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Choosing a journal to submit a paper to can be tiresome because there are many criteria to consider to get a good distribution within the research community. Of course, the field of study plays an important role, and the better the reputation of the journal, the more a research gains attention. Another key player is access. Journals can be divided into closed, open, or hybrid, based on their accessibility to readers.
Open Access (OA) is when publications are freely available online with no cost and limited restrictions in reusing the article. In Gold OA, the author holds the copyright and the article is freely accessible immediately after publication. In Green OA, however, the copyrights are held by the publisher or the funder and only when the author places a copy of the manuscript in a repository is it freely available. Here, the restrictions for reuse are greater. In both cases, the article processing charges are to be paid by the authors, but often, it is sponsored by funders, institutions, or in rare cases, by the journal itself. Lowering the APC for OA has been found to encourage authors to choose OA, indicating their preference. Hybrid journals that publish both open access and closed access articles combine subscription and sponsorships. Preprints and post-prints also come under OA.
Bibliometrics is a specialized and complex field of study that measures an author’s influence or impact, and citation analysis is a part of it. OA journals have been studied for a long time to assess the impact factor when it is freely available to all. Knowing the impact factor is significant in applying for funds, for career growth, and in knowing the article’s reach. How many times an article has been cited is a casual representation of its impact and validation by peers. OA helps the article reach a wider audience, as it is just a click away. OA papers are given priority in search engines, and URLs are provided above restricted papers. Online access improves readership and citation impacts, as many researchers heavily rely on online journals and articles. The more a paper is downloaded, the more likely it is to be cited. As research and publishing continue to shift online, readers are growing increasingly reluctant to use information that presents any barriers to access.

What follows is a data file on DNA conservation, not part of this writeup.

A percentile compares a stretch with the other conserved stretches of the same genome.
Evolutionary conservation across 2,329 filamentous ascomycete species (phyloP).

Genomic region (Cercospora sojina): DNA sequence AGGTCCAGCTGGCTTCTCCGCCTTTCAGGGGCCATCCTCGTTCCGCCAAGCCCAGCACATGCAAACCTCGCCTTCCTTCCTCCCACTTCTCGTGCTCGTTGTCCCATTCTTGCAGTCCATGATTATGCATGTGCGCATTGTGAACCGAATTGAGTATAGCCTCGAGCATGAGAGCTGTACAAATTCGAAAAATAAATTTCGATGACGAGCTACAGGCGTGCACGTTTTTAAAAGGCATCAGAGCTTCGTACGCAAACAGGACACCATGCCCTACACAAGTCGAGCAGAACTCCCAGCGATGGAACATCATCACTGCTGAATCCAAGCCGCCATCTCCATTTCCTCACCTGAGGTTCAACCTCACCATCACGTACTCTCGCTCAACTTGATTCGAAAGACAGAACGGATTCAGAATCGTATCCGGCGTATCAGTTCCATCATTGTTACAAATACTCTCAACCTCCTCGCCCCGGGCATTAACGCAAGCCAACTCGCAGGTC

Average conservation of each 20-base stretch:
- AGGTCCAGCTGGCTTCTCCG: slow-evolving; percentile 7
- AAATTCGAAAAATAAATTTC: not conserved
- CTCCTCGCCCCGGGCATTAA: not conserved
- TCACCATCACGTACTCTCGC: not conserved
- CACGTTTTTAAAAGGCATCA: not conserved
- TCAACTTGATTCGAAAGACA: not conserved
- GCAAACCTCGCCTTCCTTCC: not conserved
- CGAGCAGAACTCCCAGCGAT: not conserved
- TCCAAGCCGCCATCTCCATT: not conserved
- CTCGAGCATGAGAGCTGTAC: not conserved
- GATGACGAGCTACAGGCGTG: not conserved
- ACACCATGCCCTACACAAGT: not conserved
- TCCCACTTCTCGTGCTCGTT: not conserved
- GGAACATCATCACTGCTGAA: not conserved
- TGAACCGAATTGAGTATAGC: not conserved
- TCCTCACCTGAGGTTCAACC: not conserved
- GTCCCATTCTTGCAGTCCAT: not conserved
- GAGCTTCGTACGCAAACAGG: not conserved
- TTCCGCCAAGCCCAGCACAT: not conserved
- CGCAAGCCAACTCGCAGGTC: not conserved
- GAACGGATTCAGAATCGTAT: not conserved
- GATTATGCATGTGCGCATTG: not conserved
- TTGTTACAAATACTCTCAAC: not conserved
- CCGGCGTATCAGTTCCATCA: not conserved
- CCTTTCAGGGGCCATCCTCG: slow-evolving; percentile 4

Given all the advantages, this leads to citation bias among authors where authors use only OA journals. Prominent authors usually prefer OA for papers that carry significance, and also they are more likely to be cited even without OA. Papers by these authors do not have an OA advantage, as the author’s reputation itself attracts citations. This affects the study of citation impact due to OA. Preprints often serve as substitutes for closed access papers, even though they still cite the published version. Early-view articles might show an increase in the citation, which cannot be attributed to OA. Self-citation is a criterion that needs to be excluded when calculating the impact factor.
Excluding all other factors to study the impact of open access alone is an impossible feat. However, studies so far suggest a positive correlation between OA status and citation impact. It is interpreted as causal due to the intuitive and sociological appeal. Research must be driven by information and not by how one can access it. If restricted accessibility is the cause of bias and narrowed research, open access must be accepted to break barriers and make information free for all.
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